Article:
Welding of pyroclastic deposits describes the flattening of glassy pyroclasts under a compactional load at temperatures above the glass transition temperature. Traditionally, this process is mapped using metrics such as density, porosity or fabric. Here we develop rock strength as an ancillary tool for mapping variations in welding intensity. Rock strength can be measured as point load strength or as uniaxial compressive strength (UCS). The point load strength test (PLST) is an efficient, portable means of measuring relative rock strength and is easily used in field studies. Our measurements on a variety of rock types, including welded ignimbrite, are used to develop an empirical relationship between the point load measurements and the more standardized rock strength rating based on UCS. Strong materials (PLST > 4 MPa) show a linear relationship described by
\[UCS\ =\ \mathrm{24.4{\cdot}}PLST.\]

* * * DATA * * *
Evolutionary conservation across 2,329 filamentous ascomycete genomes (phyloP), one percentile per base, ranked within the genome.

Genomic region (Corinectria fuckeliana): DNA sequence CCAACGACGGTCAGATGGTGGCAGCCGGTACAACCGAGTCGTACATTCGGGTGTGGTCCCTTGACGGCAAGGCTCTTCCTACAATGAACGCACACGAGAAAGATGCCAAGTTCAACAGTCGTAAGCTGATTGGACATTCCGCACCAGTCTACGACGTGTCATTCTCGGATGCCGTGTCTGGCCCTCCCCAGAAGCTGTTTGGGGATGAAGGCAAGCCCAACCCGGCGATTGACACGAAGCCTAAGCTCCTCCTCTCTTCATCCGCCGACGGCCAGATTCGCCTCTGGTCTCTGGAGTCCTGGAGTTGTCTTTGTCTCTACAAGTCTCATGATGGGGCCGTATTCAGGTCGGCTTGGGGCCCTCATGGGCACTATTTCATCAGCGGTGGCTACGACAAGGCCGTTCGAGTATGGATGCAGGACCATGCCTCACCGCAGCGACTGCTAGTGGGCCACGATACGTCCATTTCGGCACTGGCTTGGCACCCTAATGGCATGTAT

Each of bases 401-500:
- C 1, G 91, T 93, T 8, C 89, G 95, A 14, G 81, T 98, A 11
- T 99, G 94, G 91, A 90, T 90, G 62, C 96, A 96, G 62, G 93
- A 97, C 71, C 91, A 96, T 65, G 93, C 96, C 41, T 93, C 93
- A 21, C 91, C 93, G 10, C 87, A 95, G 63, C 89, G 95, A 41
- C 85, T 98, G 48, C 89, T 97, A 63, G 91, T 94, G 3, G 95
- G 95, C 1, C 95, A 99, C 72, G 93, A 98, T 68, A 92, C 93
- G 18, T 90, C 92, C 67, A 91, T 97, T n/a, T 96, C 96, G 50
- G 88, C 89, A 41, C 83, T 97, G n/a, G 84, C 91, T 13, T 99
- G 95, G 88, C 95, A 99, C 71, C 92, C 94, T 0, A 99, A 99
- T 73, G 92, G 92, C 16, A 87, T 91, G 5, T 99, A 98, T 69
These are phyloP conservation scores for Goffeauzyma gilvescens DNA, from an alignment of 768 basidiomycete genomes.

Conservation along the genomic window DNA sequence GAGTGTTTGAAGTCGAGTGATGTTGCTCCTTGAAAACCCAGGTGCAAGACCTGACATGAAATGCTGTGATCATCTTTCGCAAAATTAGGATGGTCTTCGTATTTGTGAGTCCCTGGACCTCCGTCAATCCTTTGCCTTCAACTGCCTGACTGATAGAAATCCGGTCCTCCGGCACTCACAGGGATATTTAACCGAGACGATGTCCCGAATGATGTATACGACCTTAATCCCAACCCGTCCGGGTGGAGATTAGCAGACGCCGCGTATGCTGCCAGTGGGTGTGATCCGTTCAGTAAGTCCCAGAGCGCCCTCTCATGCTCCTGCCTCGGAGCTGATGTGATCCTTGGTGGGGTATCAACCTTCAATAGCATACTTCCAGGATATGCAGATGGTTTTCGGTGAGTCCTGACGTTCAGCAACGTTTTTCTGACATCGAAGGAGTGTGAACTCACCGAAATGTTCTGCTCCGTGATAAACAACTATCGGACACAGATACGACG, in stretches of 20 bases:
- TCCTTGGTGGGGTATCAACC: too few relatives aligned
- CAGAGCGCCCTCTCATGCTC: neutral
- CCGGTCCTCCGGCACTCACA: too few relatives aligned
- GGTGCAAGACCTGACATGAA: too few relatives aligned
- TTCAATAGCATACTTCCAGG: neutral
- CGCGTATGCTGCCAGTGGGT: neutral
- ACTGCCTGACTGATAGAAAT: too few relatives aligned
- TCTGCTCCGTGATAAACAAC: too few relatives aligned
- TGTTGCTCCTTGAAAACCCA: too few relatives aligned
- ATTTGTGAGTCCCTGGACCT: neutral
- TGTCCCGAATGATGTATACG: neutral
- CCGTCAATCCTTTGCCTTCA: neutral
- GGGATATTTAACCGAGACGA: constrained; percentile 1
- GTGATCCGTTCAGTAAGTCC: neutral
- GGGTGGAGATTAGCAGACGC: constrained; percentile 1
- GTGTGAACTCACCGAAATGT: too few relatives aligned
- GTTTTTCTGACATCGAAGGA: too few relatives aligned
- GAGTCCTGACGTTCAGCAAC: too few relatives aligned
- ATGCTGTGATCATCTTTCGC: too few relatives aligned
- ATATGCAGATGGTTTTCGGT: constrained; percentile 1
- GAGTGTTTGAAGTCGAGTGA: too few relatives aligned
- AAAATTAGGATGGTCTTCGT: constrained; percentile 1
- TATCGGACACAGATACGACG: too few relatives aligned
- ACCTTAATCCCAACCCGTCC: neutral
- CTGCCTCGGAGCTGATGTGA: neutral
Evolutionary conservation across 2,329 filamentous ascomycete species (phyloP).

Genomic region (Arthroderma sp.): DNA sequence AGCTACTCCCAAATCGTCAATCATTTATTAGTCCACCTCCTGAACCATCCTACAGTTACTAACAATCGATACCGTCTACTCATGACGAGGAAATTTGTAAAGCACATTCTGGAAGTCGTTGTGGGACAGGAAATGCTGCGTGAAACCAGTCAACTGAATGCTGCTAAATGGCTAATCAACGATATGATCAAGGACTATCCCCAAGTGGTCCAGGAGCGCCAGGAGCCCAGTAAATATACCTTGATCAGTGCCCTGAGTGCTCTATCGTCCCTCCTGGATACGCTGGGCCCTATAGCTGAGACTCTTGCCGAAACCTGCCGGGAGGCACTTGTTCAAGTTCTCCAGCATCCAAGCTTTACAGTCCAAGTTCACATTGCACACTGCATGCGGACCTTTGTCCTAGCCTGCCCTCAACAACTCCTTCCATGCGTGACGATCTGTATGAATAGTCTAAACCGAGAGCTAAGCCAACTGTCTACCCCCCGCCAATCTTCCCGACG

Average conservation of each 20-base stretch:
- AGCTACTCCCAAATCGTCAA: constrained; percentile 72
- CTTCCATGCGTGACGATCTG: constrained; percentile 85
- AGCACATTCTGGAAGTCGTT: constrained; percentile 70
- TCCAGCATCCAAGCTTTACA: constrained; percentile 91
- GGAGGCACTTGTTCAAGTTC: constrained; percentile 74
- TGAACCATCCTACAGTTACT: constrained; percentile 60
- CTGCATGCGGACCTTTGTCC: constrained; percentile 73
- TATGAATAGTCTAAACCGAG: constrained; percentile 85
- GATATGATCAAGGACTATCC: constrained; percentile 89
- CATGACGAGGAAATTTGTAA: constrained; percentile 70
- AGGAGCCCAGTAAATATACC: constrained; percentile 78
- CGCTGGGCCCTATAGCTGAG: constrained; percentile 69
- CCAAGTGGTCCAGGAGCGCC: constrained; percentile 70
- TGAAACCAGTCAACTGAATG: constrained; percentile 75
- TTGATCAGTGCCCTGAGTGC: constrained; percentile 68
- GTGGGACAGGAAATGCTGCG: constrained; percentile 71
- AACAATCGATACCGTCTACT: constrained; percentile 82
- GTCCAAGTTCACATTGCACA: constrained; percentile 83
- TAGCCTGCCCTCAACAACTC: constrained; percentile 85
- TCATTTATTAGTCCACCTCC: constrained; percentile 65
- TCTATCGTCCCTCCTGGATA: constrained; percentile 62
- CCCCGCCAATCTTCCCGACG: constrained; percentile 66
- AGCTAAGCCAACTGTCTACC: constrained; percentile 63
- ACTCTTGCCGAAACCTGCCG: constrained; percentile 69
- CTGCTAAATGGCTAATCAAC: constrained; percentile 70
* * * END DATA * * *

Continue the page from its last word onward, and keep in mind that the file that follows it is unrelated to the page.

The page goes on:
Weaker materials, such as pyroclastic rocks, (PLST < 5 MPa) require a nonlinear model:
\[UCS\ =\ \mathrm{3.86{\cdot}}PLST\mathrm{^{2}\ {+}\ 5.65{\cdot}}PLST.\]
The potential for using rock strength to map variations in welding intensity within pyroclastic deposits is demonstrated using data collected from a stratigraphic section through the Bandelier Tuff, New Mexico. Four discrete zones of welding intensity based on rock strength ratings are identified. This classification scheme provides an objective means of quantitatively tracking variations in welding intensity in the field.
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